Just to complicate the issue, I also believe that the "media should match the message" or the learning context. In other words, why provide purely text-based lecture notes over the web when you can deliver it in print and meet the needs of the technology rich and the technology poor simultaneously. If the same lecture notes incorporate high resolution graphics, animations and/or video clips with links to web sites then there may be a case for a web site and/or a hybrid CDROM but what do we do about the student who can only access print or a video cassette player. This is the challenge of the curriculum developer. The critical question is how far do we go in catering to a diverse student body? If we were to follow my principles can we afford to provide learning materials in such a wide range of media or do we choose just one? If we choose one, do we base our choice on the technology accessible by the majority of our students or do we go for the lowest common denominator in terms of the level of technology available to external students. e.g. print?

As I said before, many universities are choosing to equate flexible learning with computer technology, particularly the World Wide Web. They are also ignoring the problems of computer access among student by assuming that any student who does not have a computer at home can come to the campus and line up in ever growing queues to use the computer in the library. This approach simply reinforces the old elitist ethic of the traditional university system we are trying to move away from, (or are we?) and introduces a new dimension based on the information rich and the information poor. If we really want to, "spell the end of campus bound teaching, with education being delivered to home and workplace in ways and times that suit their circumstances" as advocated by Nunan (1996) then we need to adopt an approach to flexible learning which matches the media to the message as well as the technology available to our students.

Marketers of Educational Services

I do not believe that education should be treated as a commodity, "which can be used competitively in a global educational market." I also believe that the assumption that we can develop educational materials for a home audience and then market them around the world, particularly into Asia, is seriously flawed. For a start, it represents a typical Western arrogance towards our own culture as compared with the cultures of other nations. It is the same combination of ignorance and arrogance which could be seen in overseas aid programs which would send computers to a country where electricity was rare or send tins of pork as food aid to a Muslim country. If we really want to market educational services to a particular country then we need to take account of the culture and needs of that particular country. If I may continue the comparison with international aid, it is better to provide services which teach a country to grow their own food rather than keep sending them food which is probably not suited to their culture or their dietary needs.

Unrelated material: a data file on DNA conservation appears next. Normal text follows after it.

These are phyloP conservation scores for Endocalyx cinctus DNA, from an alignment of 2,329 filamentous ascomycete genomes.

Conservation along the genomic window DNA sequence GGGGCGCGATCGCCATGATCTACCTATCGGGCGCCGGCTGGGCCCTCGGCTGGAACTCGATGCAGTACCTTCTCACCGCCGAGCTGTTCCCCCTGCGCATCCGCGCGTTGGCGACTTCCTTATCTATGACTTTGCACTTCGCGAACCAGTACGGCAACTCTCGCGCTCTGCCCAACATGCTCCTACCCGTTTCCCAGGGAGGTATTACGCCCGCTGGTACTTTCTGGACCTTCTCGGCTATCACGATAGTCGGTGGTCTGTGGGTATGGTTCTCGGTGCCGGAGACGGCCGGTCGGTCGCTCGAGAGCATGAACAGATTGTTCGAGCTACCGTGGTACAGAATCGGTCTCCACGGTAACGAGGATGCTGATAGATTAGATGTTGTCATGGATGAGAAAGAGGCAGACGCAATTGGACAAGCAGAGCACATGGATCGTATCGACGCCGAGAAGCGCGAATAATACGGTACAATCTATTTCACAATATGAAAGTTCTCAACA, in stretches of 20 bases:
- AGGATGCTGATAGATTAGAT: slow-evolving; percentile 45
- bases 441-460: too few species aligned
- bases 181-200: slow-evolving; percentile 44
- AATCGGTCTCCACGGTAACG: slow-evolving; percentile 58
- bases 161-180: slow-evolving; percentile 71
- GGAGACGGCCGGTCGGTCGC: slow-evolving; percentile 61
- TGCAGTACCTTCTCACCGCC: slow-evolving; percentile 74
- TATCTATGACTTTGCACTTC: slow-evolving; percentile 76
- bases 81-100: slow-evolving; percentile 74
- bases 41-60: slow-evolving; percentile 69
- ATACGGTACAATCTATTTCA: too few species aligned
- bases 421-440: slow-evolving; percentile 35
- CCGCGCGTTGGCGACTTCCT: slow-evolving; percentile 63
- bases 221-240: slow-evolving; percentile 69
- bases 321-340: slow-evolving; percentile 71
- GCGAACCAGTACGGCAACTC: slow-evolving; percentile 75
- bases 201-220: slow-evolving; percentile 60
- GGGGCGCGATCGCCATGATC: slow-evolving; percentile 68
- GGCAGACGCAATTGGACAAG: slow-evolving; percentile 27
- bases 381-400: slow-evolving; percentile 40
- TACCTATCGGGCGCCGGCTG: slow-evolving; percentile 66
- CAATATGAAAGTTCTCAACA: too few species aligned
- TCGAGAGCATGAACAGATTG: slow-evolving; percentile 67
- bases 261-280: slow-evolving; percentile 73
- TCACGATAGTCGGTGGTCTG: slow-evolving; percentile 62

Summary and Conclusion

The answer to my original question of whether flexible learning can really please everyone, has to be, "It depends!" It depends on three things. It depends on who you are, how you perceive flexible learning and how flexible learning is implemented within your organisation. How you perceive flexible learning and what aspects of it please you will depend upon your role within the higher education system. Whether you are a politician, manager, student or teacher, you will have different perspectives, needs and expectations. The aim of this paper was to identify these differences and identify problems which are relevant to the different stakeholders. It just may be possible, that by solving these problems that flexible learning can live up to the high expectations that are held by the various groups involved. Even if it can help solve just some of the problems facing higher education it will be a bonus for as soon as one is solved there will always be others to take its place.


Post-discussion summary

The question to be answered first of all is What is flexible learning?

Is it simply learning on the web or on the media of the choice of students whether it be CD-ROM, textual material, video and audio taped lectures etc..?

Or is it that when we move from the instructivist model to the constructivist model of learning we are adopting flexible learning. Also in case of the student centered approach who decides the contents to be delivered? If it is the teacher then once again it can be termed as a hybrid approach and not truly flexible learning.